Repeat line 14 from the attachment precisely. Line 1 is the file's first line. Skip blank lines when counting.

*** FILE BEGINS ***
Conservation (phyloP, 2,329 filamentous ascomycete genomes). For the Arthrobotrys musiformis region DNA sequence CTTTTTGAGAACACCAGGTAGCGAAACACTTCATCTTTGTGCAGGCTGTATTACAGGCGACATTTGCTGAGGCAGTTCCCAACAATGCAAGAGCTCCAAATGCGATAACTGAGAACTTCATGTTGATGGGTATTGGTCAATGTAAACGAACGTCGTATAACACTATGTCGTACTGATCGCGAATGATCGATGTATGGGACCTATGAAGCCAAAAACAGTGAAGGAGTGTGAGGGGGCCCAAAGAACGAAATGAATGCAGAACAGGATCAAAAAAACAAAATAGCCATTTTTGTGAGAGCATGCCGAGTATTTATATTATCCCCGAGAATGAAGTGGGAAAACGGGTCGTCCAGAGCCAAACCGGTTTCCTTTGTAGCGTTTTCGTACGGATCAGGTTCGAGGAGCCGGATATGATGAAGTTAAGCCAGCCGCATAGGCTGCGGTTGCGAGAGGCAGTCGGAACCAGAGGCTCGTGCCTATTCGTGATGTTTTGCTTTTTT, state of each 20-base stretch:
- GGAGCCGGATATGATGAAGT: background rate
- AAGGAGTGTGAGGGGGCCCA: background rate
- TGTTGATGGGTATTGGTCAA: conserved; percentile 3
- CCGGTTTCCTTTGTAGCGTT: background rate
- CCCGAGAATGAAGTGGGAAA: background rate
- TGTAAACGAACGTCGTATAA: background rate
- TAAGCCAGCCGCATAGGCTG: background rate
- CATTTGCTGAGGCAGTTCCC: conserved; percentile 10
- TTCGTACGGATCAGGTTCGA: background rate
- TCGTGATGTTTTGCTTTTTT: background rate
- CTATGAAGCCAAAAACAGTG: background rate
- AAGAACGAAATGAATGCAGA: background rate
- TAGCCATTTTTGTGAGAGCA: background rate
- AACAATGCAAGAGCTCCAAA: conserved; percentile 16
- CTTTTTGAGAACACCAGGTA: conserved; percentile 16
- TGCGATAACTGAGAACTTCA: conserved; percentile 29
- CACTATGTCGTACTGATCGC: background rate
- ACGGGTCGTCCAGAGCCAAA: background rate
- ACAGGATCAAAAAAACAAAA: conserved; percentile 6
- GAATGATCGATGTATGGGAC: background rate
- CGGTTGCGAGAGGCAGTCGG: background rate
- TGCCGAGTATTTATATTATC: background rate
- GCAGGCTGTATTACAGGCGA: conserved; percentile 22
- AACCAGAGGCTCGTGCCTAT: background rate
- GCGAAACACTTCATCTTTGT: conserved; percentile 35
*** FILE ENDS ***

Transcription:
- TAGCCATTTTTGTGAGAGCA: background rate